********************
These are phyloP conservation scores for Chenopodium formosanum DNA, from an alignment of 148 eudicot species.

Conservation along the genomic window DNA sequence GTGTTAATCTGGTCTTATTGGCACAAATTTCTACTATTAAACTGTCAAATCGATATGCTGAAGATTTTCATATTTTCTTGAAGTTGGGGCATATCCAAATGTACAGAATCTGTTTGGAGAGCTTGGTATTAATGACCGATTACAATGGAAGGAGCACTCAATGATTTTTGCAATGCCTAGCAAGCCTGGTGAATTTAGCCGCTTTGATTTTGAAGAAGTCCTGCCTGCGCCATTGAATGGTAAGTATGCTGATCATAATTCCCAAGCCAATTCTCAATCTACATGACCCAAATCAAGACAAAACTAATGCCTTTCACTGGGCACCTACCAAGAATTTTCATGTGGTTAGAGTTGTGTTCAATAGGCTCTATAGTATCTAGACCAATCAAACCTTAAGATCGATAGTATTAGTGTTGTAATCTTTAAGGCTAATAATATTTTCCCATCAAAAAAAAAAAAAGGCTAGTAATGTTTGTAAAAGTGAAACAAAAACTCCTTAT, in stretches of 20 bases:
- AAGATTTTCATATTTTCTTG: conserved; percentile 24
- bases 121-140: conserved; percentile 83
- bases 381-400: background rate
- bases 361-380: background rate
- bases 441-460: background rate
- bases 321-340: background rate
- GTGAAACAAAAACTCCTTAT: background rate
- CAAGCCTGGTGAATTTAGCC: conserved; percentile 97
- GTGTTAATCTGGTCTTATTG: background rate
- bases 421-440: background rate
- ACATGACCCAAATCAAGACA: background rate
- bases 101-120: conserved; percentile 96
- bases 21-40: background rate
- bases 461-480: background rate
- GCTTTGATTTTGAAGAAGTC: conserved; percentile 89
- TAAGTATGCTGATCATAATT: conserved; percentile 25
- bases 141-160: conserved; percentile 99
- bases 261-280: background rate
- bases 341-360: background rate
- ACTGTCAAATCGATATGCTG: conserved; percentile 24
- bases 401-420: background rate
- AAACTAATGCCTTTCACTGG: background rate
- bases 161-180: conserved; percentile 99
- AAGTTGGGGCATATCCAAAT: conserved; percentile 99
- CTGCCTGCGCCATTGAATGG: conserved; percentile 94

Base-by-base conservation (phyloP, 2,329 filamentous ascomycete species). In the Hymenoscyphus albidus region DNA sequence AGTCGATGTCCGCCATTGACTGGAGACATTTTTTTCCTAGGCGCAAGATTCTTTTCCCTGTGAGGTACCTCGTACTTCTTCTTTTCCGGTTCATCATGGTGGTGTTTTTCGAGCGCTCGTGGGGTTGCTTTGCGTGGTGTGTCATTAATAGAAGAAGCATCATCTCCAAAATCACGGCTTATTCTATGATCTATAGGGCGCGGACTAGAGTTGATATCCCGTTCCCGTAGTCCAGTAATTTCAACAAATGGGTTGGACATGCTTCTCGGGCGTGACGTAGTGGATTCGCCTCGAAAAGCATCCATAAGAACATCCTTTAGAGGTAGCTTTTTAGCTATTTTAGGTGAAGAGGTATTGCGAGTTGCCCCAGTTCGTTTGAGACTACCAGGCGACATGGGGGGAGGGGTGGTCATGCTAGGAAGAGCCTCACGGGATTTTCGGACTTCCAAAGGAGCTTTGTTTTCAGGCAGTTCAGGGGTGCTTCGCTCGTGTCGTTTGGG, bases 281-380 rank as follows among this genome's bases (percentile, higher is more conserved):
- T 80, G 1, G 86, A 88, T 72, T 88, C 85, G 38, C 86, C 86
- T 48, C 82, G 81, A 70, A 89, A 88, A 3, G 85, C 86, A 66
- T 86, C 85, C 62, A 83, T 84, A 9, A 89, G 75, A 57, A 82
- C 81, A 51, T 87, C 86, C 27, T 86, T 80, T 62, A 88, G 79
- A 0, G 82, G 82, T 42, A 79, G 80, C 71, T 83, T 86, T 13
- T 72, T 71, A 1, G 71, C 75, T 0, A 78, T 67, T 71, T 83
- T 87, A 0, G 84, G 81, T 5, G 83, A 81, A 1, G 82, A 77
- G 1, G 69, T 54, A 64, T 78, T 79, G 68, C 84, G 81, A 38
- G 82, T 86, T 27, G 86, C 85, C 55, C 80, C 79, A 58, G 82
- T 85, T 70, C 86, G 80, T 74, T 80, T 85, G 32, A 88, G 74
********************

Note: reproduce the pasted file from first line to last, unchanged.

These are phyloP conservation scores for Chenopodium formosanum DNA, from an alignment of 148 eudicot species.

Conservation along the genomic window DNA sequence GTGTTAATCTGGTCTTATTGGCACAAATTTCTACTATTAAACTGTCAAATCGATATGCTGAAGATTTTCATATTTTCTTGAAGTTGGGGCATATCCAAATGTACAGAATCTGTTTGGAGAGCTTGGTATTAATGACCGATTACAATGGAAGGAGCACTCAATGATTTTTGCAATGCCTAGCAAGCCTGGTGAATTTAGCCGCTTTGATTTTGAAGAAGTCCTGCCTGCGCCATTGAATGGTAAGTATGCTGATCATAATTCCCAAGCCAATTCTCAATCTACATGACCCAAATCAAGACAAAACTAATGCCTTTCACTGGGCACCTACCAAGAATTTTCATGTGGTTAGAGTTGTGTTCAATAGGCTCTATAGTATCTAGACCAATCAAACCTTAAGATCGATAGTATTAGTGTTGTAATCTTTAAGGCTAATAATATTTTCCCATCAAAAAAAAAAAAAGGCTAGTAATGTTTGTAAAAGTGAAACAAAAACTCCTTAT, in stretches of 20 bases:
- AAGATTTTCATATTTTCTTG: conserved; percentile 24
- bases 121-140: conserved; percentile 83
- bases 381-400: background rate
- bases 361-380: background rate
- bases 441-460: background rate
- bases 321-340: background rate
- GTGAAACAAAAACTCCTTAT: background rate
- CAAGCCTGGTGAATTTAGCC: conserved; percentile 97
- GTGTTAATCTGGTCTTATTG: background rate
- bases 421-440: background rate
- ACATGACCCAAATCAAGACA: background rate
- bases 101-120: conserved; percentile 96
- bases 21-40: background rate
- bases 461-480: background rate
- GCTTTGATTTTGAAGAAGTC: conserved; percentile 89
- TAAGTATGCTGATCATAATT: conserved; percentile 25
- bases 141-160: conserved; percentile 99
- bases 261-280: background rate
- bases 341-360: background rate
- ACTGTCAAATCGATATGCTG: conserved; percentile 24
- bases 401-420: background rate
- AAACTAATGCCTTTCACTGG: background rate
- bases 161-180: conserved; percentile 99
- AAGTTGGGGCATATCCAAAT: conserved; percentile 99
- CTGCCTGCGCCATTGAATGG: conserved; percentile 94

Base-by-base conservation (phyloP, 2,329 filamentous ascomycete species). In the Hymenoscyphus albidus region DNA sequence AGTCGATGTCCGCCATTGACTGGAGACATTTTTTTCCTAGGCGCAAGATTCTTTTCCCTGTGAGGTACCTCGTACTTCTTCTTTTCCGGTTCATCATGGTGGTGTTTTTCGAGCGCTCGTGGGGTTGCTTTGCGTGGTGTGTCATTAATAGAAGAAGCATCATCTCCAAAATCACGGCTTATTCTATGATCTATAGGGCGCGGACTAGAGTTGATATCCCGTTCCCGTAGTCCAGTAATTTCAACAAATGGGTTGGACATGCTTCTCGGGCGTGACGTAGTGGATTCGCCTCGAAAAGCATCCATAAGAACATCCTTTAGAGGTAGCTTTTTAGCTATTTTAGGTGAAGAGGTATTGCGAGTTGCCCCAGTTCGTTTGAGACTACCAGGCGACATGGGGGGAGGGGTGGTCATGCTAGGAAGAGCCTCACGGGATTTTCGGACTTCCAAAGGAGCTTTGTTTTCAGGCAGTTCAGGGGTGCTTCGCTCGTGTCGTTTGGG, bases 281-380 rank as follows among this genome's bases (percentile, higher is more conserved):
- T 80, G 1, G 86, A 88, T 72, T 88, C 85, G 38, C 86, C 86
- T 48, C 82, G 81, A 70, A 89, A 88, A 3, G 85, C 86, A 66
- T 86, C 85, C 62, A 83, T 84, A 9, A 89, G 75, A 57, A 82
- C 81, A 51, T 87, C 86, C 27, T 86, T 80, T 62, A 88, G 79
- A 0, G 82, G 82, T 42, A 79, G 80, C 71, T 83, T 86, T 13
- T 72, T 71, A 1, G 71, C 75, T 0, A 78, T 67, T 71, T 83
- T 87, A 0, G 84, G 81, T 5, G 83, A 81, A 1, G 82, A 77
- G 1, G 69, T 54, A 64, T 78, T 79, G 68, C 84, G 81, A 38
- G 82, T 86, T 27, G 86, C 85, C 55, C 80, C 79, A 58, G 82
- T 85, T 70, C 86, G 80, T 74, T 80, T 85, G 32, A 88, G 74